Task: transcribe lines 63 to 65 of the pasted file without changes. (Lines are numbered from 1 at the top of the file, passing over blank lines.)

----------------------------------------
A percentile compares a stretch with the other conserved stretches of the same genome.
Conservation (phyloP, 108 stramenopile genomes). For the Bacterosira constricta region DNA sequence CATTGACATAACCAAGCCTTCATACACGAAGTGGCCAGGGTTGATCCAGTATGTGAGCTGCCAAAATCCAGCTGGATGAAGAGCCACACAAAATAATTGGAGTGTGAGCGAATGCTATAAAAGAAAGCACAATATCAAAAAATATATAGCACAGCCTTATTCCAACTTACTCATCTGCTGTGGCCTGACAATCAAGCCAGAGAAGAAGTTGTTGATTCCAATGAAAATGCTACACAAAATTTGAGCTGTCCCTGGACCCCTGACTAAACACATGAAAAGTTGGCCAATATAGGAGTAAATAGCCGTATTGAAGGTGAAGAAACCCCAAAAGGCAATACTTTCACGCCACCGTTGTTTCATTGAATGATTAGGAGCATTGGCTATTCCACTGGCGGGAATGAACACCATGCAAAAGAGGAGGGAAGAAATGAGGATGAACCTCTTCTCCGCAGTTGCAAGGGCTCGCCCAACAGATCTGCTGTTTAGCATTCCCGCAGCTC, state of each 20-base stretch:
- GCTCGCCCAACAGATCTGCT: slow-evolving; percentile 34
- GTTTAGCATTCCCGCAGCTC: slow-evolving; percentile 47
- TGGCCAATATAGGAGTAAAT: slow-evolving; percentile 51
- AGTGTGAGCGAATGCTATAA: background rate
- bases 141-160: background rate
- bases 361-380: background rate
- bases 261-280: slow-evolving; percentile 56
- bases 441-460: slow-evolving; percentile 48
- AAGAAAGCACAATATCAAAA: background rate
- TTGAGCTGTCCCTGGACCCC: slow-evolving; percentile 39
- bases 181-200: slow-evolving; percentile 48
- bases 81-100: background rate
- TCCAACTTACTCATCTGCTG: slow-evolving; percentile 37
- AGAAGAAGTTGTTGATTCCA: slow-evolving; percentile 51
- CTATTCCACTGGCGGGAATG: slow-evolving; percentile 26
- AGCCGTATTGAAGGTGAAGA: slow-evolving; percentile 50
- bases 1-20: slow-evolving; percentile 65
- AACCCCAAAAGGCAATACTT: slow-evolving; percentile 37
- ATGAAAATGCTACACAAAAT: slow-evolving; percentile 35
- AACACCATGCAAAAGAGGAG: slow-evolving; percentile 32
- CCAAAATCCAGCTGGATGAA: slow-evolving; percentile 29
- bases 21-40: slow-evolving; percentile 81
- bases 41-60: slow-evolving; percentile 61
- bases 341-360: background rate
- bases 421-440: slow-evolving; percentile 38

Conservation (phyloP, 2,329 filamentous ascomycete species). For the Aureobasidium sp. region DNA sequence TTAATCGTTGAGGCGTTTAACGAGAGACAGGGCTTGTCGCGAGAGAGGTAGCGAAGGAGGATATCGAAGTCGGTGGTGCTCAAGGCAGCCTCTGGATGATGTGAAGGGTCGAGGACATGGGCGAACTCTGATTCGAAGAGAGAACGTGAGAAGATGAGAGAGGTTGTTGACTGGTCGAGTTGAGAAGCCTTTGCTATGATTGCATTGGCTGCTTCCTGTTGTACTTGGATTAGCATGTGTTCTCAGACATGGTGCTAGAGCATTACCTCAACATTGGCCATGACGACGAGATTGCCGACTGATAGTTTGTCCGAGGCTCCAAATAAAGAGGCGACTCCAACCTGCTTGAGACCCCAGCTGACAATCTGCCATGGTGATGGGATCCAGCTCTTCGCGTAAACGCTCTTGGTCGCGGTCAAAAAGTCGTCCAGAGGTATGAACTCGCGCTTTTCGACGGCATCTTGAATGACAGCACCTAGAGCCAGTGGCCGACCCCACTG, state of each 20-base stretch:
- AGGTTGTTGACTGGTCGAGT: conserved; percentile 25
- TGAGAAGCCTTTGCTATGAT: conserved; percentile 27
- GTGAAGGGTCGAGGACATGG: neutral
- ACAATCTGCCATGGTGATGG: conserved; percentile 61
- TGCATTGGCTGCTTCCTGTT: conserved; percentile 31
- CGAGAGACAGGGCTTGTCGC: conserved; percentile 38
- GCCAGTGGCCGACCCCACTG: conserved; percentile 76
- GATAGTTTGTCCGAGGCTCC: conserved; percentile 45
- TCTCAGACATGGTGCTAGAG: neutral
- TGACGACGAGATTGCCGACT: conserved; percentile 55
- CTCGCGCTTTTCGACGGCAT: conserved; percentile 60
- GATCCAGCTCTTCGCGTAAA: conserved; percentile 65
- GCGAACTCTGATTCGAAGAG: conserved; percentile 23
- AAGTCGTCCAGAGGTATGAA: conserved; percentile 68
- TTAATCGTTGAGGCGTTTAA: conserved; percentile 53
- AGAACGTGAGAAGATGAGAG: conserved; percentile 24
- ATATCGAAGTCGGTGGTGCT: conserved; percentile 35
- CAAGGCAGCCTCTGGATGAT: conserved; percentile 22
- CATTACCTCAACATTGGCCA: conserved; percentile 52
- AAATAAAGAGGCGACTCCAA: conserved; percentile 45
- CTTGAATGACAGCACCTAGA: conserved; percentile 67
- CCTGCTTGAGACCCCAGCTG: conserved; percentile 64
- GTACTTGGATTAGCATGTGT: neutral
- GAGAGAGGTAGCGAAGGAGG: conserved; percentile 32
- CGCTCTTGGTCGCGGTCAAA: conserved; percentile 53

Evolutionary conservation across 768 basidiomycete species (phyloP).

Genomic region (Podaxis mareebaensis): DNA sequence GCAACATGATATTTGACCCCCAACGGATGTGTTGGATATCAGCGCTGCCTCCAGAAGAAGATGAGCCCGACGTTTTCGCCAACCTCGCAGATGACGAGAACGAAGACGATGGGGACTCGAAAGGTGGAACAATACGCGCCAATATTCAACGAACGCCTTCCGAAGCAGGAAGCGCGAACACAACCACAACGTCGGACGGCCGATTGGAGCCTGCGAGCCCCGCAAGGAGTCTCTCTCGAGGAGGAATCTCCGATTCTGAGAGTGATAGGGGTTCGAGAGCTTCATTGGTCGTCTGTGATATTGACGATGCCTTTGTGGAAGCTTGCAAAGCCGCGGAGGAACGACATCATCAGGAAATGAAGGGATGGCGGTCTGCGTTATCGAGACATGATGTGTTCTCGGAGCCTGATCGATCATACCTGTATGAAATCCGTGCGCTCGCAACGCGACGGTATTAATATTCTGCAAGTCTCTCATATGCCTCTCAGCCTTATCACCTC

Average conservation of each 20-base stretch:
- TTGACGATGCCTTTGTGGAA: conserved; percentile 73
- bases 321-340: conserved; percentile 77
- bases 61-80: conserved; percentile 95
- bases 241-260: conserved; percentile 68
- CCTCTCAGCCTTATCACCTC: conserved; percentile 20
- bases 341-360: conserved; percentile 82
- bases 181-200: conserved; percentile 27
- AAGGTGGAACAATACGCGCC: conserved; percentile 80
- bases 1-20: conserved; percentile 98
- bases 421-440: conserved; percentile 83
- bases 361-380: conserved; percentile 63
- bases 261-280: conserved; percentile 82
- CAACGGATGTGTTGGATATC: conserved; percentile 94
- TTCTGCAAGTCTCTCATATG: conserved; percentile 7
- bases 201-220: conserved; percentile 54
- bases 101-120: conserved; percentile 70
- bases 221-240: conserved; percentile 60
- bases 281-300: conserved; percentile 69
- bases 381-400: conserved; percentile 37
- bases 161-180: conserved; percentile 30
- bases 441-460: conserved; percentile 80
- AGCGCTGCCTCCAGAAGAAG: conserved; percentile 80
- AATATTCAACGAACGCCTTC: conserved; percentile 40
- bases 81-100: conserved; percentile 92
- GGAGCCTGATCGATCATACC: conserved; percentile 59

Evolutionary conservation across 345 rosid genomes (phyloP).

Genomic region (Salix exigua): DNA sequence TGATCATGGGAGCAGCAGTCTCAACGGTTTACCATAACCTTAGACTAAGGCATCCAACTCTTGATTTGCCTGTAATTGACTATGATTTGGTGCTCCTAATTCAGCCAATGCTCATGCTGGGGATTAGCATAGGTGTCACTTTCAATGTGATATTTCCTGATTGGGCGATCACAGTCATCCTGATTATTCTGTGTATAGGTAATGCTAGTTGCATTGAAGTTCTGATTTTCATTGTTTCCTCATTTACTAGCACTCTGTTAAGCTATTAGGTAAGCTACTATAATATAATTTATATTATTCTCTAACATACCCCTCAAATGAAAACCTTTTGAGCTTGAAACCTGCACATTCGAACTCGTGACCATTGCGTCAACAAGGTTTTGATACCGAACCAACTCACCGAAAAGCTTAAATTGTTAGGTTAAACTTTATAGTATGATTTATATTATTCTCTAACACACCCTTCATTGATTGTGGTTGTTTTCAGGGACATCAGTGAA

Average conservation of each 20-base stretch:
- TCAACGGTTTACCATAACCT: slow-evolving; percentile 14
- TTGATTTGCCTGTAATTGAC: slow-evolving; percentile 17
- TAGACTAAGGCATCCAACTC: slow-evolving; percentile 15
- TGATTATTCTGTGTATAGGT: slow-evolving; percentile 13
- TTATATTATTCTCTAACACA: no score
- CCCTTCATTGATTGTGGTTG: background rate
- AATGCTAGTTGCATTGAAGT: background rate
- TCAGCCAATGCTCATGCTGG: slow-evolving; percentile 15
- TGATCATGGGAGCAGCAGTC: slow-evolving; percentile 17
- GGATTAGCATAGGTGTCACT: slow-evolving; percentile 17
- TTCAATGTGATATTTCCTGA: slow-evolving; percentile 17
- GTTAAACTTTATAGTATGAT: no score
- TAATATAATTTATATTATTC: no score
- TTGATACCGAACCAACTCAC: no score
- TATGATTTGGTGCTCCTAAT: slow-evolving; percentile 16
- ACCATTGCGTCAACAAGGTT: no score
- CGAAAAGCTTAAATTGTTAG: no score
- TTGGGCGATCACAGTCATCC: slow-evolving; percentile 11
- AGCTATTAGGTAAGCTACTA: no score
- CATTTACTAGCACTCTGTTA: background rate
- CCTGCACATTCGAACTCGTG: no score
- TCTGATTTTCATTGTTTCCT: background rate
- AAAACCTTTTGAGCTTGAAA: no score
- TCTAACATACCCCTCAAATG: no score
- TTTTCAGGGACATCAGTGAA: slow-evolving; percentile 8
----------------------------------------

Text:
- bases 181-200: conserved; percentile 27
- AAGGTGGAACAATACGCGCC: conserved; percentile 80
- bases 1-20: conserved; percentile 98